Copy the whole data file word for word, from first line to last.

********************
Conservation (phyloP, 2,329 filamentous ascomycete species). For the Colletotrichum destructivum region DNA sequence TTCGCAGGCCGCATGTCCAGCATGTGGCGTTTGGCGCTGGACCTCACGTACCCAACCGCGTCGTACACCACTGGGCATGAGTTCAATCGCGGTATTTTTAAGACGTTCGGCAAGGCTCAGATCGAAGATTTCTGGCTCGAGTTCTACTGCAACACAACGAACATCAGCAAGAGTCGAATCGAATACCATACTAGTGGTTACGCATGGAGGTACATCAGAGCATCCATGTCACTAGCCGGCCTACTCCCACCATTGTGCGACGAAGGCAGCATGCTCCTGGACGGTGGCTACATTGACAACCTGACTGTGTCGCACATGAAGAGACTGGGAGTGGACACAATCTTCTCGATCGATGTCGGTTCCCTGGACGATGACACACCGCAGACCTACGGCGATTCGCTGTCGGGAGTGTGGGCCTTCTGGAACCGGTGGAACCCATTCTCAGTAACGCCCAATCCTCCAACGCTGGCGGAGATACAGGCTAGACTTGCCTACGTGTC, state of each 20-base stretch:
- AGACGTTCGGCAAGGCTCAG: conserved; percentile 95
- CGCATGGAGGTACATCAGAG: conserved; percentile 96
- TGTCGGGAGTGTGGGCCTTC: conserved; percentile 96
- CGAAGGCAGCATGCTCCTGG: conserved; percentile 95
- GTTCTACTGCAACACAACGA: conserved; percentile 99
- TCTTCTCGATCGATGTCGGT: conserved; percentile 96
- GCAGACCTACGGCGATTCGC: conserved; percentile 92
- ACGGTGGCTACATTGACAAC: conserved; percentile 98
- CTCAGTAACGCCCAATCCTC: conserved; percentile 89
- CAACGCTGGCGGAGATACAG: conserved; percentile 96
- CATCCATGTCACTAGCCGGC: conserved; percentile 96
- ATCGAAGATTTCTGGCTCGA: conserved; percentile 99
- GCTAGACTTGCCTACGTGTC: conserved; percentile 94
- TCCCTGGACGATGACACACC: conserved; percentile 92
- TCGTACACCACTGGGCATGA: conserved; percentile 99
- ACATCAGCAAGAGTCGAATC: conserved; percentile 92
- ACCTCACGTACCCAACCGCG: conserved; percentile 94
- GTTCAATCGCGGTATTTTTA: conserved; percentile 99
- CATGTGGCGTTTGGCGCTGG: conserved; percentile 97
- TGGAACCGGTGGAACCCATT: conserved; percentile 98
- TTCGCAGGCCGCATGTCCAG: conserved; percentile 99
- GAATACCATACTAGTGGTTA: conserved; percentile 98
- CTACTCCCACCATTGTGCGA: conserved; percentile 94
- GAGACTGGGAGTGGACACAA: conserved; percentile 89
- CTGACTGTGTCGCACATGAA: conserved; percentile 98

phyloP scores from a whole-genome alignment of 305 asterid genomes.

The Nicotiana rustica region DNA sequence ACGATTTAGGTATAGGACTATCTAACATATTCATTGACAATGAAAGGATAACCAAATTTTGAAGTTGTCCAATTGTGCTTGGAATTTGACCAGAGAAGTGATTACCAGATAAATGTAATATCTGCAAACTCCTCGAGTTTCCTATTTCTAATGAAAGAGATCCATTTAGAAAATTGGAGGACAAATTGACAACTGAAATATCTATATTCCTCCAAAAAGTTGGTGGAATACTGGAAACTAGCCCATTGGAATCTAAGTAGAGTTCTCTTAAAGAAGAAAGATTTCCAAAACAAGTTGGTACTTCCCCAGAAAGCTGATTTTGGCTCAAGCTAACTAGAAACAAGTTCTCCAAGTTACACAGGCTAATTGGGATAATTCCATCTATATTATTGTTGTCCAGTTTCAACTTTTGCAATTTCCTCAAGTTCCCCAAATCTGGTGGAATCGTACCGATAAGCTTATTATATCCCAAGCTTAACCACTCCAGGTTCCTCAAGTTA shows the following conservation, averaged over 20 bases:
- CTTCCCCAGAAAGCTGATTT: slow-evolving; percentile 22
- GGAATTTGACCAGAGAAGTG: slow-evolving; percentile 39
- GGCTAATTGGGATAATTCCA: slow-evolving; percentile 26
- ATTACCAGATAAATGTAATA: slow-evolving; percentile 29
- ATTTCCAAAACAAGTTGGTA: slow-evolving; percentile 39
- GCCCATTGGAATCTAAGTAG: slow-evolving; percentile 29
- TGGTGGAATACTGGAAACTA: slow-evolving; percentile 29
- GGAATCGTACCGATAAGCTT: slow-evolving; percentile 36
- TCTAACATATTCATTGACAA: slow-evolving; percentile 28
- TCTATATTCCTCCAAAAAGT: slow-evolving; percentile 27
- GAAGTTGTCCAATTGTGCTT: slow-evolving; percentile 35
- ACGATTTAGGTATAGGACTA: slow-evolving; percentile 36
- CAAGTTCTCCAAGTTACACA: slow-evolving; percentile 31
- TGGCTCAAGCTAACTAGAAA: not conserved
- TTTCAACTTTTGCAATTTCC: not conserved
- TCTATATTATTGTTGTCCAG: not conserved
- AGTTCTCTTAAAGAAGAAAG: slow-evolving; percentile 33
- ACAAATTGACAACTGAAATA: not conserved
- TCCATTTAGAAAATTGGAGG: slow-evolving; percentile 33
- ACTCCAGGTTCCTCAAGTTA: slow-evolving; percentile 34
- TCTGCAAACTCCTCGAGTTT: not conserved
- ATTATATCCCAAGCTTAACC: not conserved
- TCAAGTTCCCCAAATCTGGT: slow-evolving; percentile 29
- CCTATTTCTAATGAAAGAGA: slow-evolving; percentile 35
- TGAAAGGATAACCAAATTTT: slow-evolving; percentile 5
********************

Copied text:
Conservation (phyloP, 2,329 filamentous ascomycete species). For the Colletotrichum destructivum region DNA sequence TTCGCAGGCCGCATGTCCAGCATGTGGCGTTTGGCGCTGGACCTCACGTACCCAACCGCGTCGTACACCACTGGGCATGAGTTCAATCGCGGTATTTTTAAGACGTTCGGCAAGGCTCAGATCGAAGATTTCTGGCTCGAGTTCTACTGCAACACAACGAACATCAGCAAGAGTCGAATCGAATACCATACTAGTGGTTACGCATGGAGGTACATCAGAGCATCCATGTCACTAGCCGGCCTACTCCCACCATTGTGCGACGAAGGCAGCATGCTCCTGGACGGTGGCTACATTGACAACCTGACTGTGTCGCACATGAAGAGACTGGGAGTGGACACAATCTTCTCGATCGATGTCGGTTCCCTGGACGATGACACACCGCAGACCTACGGCGATTCGCTGTCGGGAGTGTGGGCCTTCTGGAACCGGTGGAACCCATTCTCAGTAACGCCCAATCCTCCAACGCTGGCGGAGATACAGGCTAGACTTGCCTACGTGTC, state of each 20-base stretch:
- AGACGTTCGGCAAGGCTCAG: conserved; percentile 95
- CGCATGGAGGTACATCAGAG: conserved; percentile 96
- TGTCGGGAGTGTGGGCCTTC: conserved; percentile 96
- CGAAGGCAGCATGCTCCTGG: conserved; percentile 95
- GTTCTACTGCAACACAACGA: conserved; percentile 99
- TCTTCTCGATCGATGTCGGT: conserved; percentile 96
- GCAGACCTACGGCGATTCGC: conserved; percentile 92
- ACGGTGGCTACATTGACAAC: conserved; percentile 98
- CTCAGTAACGCCCAATCCTC: conserved; percentile 89
- CAACGCTGGCGGAGATACAG: conserved; percentile 96
- CATCCATGTCACTAGCCGGC: conserved; percentile 96
- ATCGAAGATTTCTGGCTCGA: conserved; percentile 99
- GCTAGACTTGCCTACGTGTC: conserved; percentile 94
- TCCCTGGACGATGACACACC: conserved; percentile 92
- TCGTACACCACTGGGCATGA: conserved; percentile 99
- ACATCAGCAAGAGTCGAATC: conserved; percentile 92
- ACCTCACGTACCCAACCGCG: conserved; percentile 94
- GTTCAATCGCGGTATTTTTA: conserved; percentile 99
- CATGTGGCGTTTGGCGCTGG: conserved; percentile 97
- TGGAACCGGTGGAACCCATT: conserved; percentile 98
- TTCGCAGGCCGCATGTCCAG: conserved; percentile 99
- GAATACCATACTAGTGGTTA: conserved; percentile 98
- CTACTCCCACCATTGTGCGA: conserved; percentile 94
- GAGACTGGGAGTGGACACAA: conserved; percentile 89
- CTGACTGTGTCGCACATGAA: conserved; percentile 98

phyloP scores from a whole-genome alignment of 305 asterid genomes.

The Nicotiana rustica region DNA sequence ACGATTTAGGTATAGGACTATCTAACATATTCATTGACAATGAAAGGATAACCAAATTTTGAAGTTGTCCAATTGTGCTTGGAATTTGACCAGAGAAGTGATTACCAGATAAATGTAATATCTGCAAACTCCTCGAGTTTCCTATTTCTAATGAAAGAGATCCATTTAGAAAATTGGAGGACAAATTGACAACTGAAATATCTATATTCCTCCAAAAAGTTGGTGGAATACTGGAAACTAGCCCATTGGAATCTAAGTAGAGTTCTCTTAAAGAAGAAAGATTTCCAAAACAAGTTGGTACTTCCCCAGAAAGCTGATTTTGGCTCAAGCTAACTAGAAACAAGTTCTCCAAGTTACACAGGCTAATTGGGATAATTCCATCTATATTATTGTTGTCCAGTTTCAACTTTTGCAATTTCCTCAAGTTCCCCAAATCTGGTGGAATCGTACCGATAAGCTTATTATATCCCAAGCTTAACCACTCCAGGTTCCTCAAGTTA shows the following conservation, averaged over 20 bases:
- CTTCCCCAGAAAGCTGATTT: slow-evolving; percentile 22
- GGAATTTGACCAGAGAAGTG: slow-evolving; percentile 39
- GGCTAATTGGGATAATTCCA: slow-evolving; percentile 26
- ATTACCAGATAAATGTAATA: slow-evolving; percentile 29
- ATTTCCAAAACAAGTTGGTA: slow-evolving; percentile 39
- GCCCATTGGAATCTAAGTAG: slow-evolving; percentile 29
- TGGTGGAATACTGGAAACTA: slow-evolving; percentile 29
- GGAATCGTACCGATAAGCTT: slow-evolving; percentile 36
- TCTAACATATTCATTGACAA: slow-evolving; percentile 28
- TCTATATTCCTCCAAAAAGT: slow-evolving; percentile 27
- GAAGTTGTCCAATTGTGCTT: slow-evolving; percentile 35
- ACGATTTAGGTATAGGACTA: slow-evolving; percentile 36
- CAAGTTCTCCAAGTTACACA: slow-evolving; percentile 31
- TGGCTCAAGCTAACTAGAAA: not conserved
- TTTCAACTTTTGCAATTTCC: not conserved
- TCTATATTATTGTTGTCCAG: not conserved
- AGTTCTCTTAAAGAAGAAAG: slow-evolving; percentile 33
- ACAAATTGACAACTGAAATA: not conserved
- TCCATTTAGAAAATTGGAGG: slow-evolving; percentile 33
- ACTCCAGGTTCCTCAAGTTA: slow-evolving; percentile 34
- TCTGCAAACTCCTCGAGTTT: not conserved
- ATTATATCCCAAGCTTAACC: not conserved
- TCAAGTTCCCCAAATCTGGT: slow-evolving; percentile 29
- CCTATTTCTAATGAAAGAGA: slow-evolving; percentile 35
- TGAAAGGATAACCAAATTTT: slow-evolving; percentile 5